K-ras mutations in colorectal polyps: site, histology and size do matter.

GL Williams MB BCh,FRCS a,b; GJS Jenkins PhD b; J Beynon MB BS,MS,FRCS a JM Parry PhD DSc b

a Department of Surgery, Singleton Hospital, Swansea, UK. b School of Biological Sciences, Swansea University, Swansea, UK.

AIM: Mutation of the oncogene K-ras is thought to be important in the multistep progression to colorectal cancer. K-ras is involved in the cell signaling pathway and a mutation will cause uncontrolled cell proliferation. The aim of our study was to assess the relationship between K-ras mutations and various characteristics of colorectal polyps including site, size and histology. METHODS: Polyps were collected during colonoscopy from 55 successive patients and control tissue obtained from 20 other patients. DNA was extracted from the fresh tissue. Primers were designed to amplify the regions including codons 12 and 13 during PCR. Following restriction enzyme digestion with mva1, mutations were confirmed by sequencing. RESULTS: 21% of the 55 polyps had a mutation of K-ras at codon 12. None of the controls had mutations. Of the 15 rectal polyps 33% had a mutation, whereas only 18% of the 40 colonic polyps had none. 36 polyps were <1cm (mutation rate 8%) and 19 polyps were >1cm (mutation rate 47%). Histological type revealed that 30% villous/tubulovillous polyps had a mutation, compared to much lower rates of K-ras mutations in tubular (9%) and metaplastic polyps (0). No difference in mutation rate was found in varying grades of dysplasia in our study. CONCLUSIONS: This small study reveals that K-ras mutations in our population tended to be associated with polyps found in the rectum, having a larger size and villous histology. Further studies are needed to understand fully the importance of this oncogene in the progression of some polyps and their different characteristics to carcinoma.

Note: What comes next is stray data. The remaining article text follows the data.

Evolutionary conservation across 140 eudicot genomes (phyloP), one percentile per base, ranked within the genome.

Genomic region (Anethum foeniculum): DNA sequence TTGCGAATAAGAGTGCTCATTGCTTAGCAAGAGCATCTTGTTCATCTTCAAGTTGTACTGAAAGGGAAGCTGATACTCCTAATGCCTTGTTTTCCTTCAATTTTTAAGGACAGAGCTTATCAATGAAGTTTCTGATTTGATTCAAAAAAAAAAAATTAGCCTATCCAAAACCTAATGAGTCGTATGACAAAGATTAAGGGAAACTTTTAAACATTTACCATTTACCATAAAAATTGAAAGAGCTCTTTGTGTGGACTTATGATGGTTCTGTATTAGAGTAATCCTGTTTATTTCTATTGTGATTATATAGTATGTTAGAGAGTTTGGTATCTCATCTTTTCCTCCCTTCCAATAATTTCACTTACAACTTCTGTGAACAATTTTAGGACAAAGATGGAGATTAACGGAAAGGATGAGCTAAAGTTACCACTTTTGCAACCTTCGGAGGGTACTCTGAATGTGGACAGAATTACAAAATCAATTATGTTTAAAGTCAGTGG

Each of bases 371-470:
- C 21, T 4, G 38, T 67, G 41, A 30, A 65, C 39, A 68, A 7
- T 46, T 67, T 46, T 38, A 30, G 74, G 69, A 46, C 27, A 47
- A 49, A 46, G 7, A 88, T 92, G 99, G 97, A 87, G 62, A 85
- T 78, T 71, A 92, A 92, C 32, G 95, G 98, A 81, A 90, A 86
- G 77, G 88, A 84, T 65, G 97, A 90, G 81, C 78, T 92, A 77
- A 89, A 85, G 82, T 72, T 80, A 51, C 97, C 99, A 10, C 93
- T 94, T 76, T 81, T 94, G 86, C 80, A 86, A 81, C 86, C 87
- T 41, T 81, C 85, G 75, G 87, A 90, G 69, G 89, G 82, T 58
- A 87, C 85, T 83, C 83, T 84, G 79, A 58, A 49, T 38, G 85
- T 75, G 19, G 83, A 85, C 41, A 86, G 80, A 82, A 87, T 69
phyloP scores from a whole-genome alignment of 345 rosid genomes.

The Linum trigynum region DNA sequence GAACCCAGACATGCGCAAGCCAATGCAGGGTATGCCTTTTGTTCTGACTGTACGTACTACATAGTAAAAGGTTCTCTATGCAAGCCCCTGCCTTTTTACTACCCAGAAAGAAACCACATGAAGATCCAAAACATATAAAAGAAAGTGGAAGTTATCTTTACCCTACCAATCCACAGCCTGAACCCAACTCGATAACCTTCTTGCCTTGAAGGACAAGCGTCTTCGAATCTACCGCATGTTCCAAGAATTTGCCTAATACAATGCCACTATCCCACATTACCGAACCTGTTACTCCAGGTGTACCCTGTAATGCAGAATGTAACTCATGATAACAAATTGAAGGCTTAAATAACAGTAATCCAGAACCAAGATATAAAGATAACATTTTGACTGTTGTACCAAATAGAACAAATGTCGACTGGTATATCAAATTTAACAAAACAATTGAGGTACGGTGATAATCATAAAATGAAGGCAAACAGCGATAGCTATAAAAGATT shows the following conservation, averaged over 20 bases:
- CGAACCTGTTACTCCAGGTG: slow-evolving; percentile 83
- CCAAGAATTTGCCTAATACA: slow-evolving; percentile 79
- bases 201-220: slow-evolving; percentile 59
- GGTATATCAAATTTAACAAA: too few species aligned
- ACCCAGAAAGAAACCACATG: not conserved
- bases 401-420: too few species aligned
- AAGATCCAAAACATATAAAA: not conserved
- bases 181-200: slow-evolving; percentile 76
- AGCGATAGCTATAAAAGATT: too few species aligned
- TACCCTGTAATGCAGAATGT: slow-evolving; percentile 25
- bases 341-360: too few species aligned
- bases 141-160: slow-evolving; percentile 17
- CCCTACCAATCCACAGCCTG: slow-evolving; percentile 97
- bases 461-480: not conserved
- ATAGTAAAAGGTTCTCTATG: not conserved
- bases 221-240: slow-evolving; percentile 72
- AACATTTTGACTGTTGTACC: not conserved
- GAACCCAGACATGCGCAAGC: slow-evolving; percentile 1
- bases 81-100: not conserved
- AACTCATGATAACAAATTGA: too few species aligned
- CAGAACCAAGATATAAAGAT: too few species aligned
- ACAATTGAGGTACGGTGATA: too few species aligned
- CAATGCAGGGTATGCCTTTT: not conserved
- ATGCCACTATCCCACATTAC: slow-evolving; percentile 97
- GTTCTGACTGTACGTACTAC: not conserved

KEY WORDS: colorectal, polyps, K-ras mutations.

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Paper presented at the International Symposium on Predictive Oncology and Intervention Strategies; Paris, France; February 9 - 12, 2002; in the section on Molecular Pathology.